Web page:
Rachel has over 20 years’ experience of research, training and partnership on gender equity and health systems strengthening in Africa and Asia. Her research has focused on social drivers of inequities in health and well-being including intersections between gender equity, poverty and disability, with regard to a wide range of health issues, including TB and lung-health, anti-microbial resistance maternal, sexual and reproductive health and gender-based violence. Rachel is the Deputy Director of the Centre for Health Systems Strengthening (CHESS) and co-convenor of the Gender and Health Group.
Rachel is the Research Director for the GCRF Accountability for Informal urban Equity Hub (ARISE) (2019-2024), together with Sally Theobald as PI. This Hub will address the intractable development challenge of ill-health, inequity and insecurity in informal urban settlements in Low and Middle-Income Countries (LMICs). More than half of the world’s people live in cities and one in three of these in LMICs live in informal settlements, which pose a wide range of physical and mental health risks, yet receive inadequate services and opportunities to improve their lives. Our Hub brings together ten partners with a range of relevant expertise and commitment to work with disadvantaged people living in informal settlements. Our research will support them in claiming their rights to health and to build government accountability and capacity to provide them with security and services. By sharing experiences across four countries – Sierra Leone, Bangladesh, Kenya and India – we hope to shape national and global policies and best practices.
She is also the Health, Nutrition and Well-being domain co-lead for the African Cities Research Consortium (2021-2026), which is a Foreign Commonwealth and Development Office (FCDO) funded programme aiming to use a political settlements and systems analysis approach to generate insights and evidence that will help improve the living conditions, services and life chances of all city residents, particularly for disadvantaged communities, across 8 development domains in 13 African cities.
Rachel is the Social Sciences lead for the NIHR Global Health Research Unit on Lung Health and Tuberculosis in Africa at LSTM (IMPALA) (2017-2021), and for the Drivers of Antimicrobial Resistance (DRUM) consortium (GCRF) (2018-2021).
Previous research in the last 10 years has included leadership of the gender equitable careers theme on the DELTAS Learning Research Programme (2016 – 2020), in collaboration with the Capacity Research Unit and MRC-funded social science research exploring the drivers of child marriage in Sudan (2014-15). She has led LSTM’s contributions to two EU-funded consortia – INPAC (2012-2016), which aimed to test an intervention to improve post-abortion family planning in China, and MATIND (20111-2015), which evaluated two demand-side financing approaches to improving maternal health in India, and. She was also part of the REACHOUT project, which aimed to understand and develop the role of close-to-community providers of health care in rural and urban areas in Africa and Asia.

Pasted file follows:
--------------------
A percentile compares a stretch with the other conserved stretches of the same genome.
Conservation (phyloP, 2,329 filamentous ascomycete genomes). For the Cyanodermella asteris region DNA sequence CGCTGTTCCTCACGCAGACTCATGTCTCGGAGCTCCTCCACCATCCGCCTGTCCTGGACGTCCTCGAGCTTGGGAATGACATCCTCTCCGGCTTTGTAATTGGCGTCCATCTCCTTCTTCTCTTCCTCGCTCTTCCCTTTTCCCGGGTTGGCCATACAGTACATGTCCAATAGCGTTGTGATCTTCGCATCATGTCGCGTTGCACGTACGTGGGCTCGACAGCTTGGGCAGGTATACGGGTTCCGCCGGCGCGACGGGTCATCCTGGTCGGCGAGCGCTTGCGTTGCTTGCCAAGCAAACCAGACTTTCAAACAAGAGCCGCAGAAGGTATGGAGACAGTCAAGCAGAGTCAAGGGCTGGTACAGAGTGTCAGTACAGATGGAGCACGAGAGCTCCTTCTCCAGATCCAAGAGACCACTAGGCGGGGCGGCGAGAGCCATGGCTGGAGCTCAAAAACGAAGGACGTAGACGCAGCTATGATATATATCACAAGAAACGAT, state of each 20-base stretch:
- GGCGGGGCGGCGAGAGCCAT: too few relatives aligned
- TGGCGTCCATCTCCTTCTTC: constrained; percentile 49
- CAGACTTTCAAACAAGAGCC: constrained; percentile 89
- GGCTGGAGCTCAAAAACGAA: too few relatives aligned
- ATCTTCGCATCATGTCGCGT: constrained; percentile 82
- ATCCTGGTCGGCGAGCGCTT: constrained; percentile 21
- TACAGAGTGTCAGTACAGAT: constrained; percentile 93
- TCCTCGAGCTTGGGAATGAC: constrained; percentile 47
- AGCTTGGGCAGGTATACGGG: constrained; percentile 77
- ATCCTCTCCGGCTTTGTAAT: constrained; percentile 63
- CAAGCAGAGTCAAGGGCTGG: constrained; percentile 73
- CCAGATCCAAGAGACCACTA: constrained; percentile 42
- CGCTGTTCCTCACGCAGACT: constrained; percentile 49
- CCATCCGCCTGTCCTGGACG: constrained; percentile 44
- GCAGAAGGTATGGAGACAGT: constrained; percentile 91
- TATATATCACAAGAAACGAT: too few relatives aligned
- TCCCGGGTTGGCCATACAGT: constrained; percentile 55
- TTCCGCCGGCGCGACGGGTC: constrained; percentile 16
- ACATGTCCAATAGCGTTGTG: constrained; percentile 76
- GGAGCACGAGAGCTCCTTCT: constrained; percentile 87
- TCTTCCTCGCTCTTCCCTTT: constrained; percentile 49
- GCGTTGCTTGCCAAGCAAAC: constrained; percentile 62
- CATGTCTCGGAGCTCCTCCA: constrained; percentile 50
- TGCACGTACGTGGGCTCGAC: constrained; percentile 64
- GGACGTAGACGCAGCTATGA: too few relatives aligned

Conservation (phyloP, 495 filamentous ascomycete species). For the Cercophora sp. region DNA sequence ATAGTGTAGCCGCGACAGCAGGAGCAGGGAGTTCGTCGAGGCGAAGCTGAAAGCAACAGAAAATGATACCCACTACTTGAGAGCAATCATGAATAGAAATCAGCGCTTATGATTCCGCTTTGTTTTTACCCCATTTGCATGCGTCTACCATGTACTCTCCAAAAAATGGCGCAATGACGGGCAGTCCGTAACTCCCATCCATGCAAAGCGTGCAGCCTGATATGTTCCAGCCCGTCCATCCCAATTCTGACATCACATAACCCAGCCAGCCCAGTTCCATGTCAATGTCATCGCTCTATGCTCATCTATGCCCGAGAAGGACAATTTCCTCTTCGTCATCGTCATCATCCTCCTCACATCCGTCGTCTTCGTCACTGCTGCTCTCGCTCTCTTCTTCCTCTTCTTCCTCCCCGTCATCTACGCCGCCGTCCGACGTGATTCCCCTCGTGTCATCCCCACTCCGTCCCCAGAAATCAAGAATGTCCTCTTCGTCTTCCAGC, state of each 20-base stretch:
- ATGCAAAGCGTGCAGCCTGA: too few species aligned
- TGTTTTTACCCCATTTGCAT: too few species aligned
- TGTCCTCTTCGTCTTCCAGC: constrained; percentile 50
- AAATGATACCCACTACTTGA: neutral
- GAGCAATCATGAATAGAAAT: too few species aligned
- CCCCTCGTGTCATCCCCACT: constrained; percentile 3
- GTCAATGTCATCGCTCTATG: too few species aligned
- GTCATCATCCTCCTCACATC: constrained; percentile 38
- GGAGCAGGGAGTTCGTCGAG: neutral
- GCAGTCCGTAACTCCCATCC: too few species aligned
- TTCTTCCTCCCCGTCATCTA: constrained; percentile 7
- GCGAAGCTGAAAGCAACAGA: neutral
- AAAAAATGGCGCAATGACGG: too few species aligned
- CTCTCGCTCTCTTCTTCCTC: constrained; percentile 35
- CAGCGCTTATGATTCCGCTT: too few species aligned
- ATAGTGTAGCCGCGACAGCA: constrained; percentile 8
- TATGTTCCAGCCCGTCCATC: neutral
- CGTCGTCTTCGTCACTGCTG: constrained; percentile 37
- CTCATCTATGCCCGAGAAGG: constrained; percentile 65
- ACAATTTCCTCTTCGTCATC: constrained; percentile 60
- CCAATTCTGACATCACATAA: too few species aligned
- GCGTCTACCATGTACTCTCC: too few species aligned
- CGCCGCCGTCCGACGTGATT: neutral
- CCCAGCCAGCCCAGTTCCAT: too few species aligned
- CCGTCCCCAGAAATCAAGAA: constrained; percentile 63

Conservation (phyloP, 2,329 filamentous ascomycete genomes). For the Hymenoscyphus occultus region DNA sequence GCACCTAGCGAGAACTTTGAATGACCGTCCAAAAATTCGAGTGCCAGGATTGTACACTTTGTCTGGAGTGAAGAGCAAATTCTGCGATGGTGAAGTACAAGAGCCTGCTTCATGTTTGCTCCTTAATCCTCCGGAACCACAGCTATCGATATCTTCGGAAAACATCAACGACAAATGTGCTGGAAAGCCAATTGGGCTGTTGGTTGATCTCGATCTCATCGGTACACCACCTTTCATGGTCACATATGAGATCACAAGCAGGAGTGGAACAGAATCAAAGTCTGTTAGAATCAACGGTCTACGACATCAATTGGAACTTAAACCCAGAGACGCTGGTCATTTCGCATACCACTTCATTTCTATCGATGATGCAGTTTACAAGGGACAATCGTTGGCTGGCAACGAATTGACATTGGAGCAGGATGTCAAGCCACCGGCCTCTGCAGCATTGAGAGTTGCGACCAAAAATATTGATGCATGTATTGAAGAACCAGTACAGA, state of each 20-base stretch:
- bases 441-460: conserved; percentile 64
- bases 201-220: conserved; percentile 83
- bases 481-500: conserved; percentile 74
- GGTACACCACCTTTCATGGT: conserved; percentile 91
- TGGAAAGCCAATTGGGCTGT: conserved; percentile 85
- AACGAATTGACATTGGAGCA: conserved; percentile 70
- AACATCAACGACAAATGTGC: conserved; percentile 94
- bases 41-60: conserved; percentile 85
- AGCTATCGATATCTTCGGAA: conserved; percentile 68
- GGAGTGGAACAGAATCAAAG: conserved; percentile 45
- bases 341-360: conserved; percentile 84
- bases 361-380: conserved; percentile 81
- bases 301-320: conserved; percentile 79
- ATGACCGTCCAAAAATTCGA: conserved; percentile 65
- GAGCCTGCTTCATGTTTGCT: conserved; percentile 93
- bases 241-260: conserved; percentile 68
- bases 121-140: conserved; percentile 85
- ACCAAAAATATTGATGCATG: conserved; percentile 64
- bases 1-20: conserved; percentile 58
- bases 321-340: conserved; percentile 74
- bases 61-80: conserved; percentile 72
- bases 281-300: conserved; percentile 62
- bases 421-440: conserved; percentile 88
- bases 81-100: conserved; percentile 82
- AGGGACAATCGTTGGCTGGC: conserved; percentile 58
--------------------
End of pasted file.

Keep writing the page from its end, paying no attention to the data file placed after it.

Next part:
Other relevant expertise, professional memberships etc.
Rachel is a serving member of the Equity Reference Group on Immunisation, which aims to generate innovative ideas to accelerate progress on equity in immunisation. Operating as an action-oriented think tank, the group is reviewing evidence across health programmes and other sectors and recommending innovative ways to achieve greater equity in immunisation though policies and programming.
Rachel co-convenes qualitative research on Research Module (TROP 934) and Key Themes in International Health and Policy (TROP 937), teaching on social determinants of health, equity, gender and health seeking behaviour to. She supervises Masters student dissertations. She also teaches on DTMH and Short Course on International Health Consultancy. She has successfully supervised 8 PhDs.
Current PhD students
Quality of life among people with chronic lung disease in LMICs. Irene Ayakaka
Exploring opportunities for addressing intimate partner violence in the context of community-based HIV services in Kenya and steps toward testing interventions at community-level. Beate Ringwald